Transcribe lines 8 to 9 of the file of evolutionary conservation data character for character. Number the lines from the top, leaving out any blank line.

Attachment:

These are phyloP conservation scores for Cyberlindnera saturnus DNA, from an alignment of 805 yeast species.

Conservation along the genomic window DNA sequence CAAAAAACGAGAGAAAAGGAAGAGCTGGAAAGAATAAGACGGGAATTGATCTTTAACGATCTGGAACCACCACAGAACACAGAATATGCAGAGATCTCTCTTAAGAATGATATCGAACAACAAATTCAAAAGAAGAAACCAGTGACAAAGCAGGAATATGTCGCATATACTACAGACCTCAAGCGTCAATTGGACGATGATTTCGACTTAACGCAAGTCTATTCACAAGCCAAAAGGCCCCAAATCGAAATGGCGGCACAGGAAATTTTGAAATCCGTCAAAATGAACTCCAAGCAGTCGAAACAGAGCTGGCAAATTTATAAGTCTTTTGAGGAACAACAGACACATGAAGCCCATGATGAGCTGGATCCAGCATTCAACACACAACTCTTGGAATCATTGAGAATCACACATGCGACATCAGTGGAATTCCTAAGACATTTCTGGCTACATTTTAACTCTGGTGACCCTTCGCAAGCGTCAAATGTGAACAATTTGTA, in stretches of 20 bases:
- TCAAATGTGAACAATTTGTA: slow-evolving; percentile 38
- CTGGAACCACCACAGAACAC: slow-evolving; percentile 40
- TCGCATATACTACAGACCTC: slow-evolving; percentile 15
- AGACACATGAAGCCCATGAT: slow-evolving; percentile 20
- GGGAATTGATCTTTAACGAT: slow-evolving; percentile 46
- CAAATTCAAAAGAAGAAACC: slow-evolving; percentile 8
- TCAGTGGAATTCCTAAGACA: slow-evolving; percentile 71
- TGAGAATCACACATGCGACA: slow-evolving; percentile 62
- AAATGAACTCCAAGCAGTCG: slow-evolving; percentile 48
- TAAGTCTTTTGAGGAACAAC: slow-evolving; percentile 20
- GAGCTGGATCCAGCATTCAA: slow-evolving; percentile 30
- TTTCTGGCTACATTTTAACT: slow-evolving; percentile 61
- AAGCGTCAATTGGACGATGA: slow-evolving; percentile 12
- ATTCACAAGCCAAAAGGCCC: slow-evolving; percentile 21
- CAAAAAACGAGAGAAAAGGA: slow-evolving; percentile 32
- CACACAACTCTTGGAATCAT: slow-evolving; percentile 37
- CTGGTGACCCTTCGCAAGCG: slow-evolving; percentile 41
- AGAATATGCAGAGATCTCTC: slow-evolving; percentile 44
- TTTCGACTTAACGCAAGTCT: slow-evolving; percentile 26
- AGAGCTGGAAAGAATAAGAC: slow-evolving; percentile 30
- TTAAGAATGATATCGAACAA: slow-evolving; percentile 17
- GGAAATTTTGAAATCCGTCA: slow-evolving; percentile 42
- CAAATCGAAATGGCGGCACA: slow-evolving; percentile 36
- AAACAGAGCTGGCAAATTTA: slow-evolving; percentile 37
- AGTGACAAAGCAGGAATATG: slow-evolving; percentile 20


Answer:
- CAAATTCAAAAGAAGAAACC: slow-evolving; percentile 8
- TCAGTGGAATTCCTAAGACA: slow-evolving; percentile 71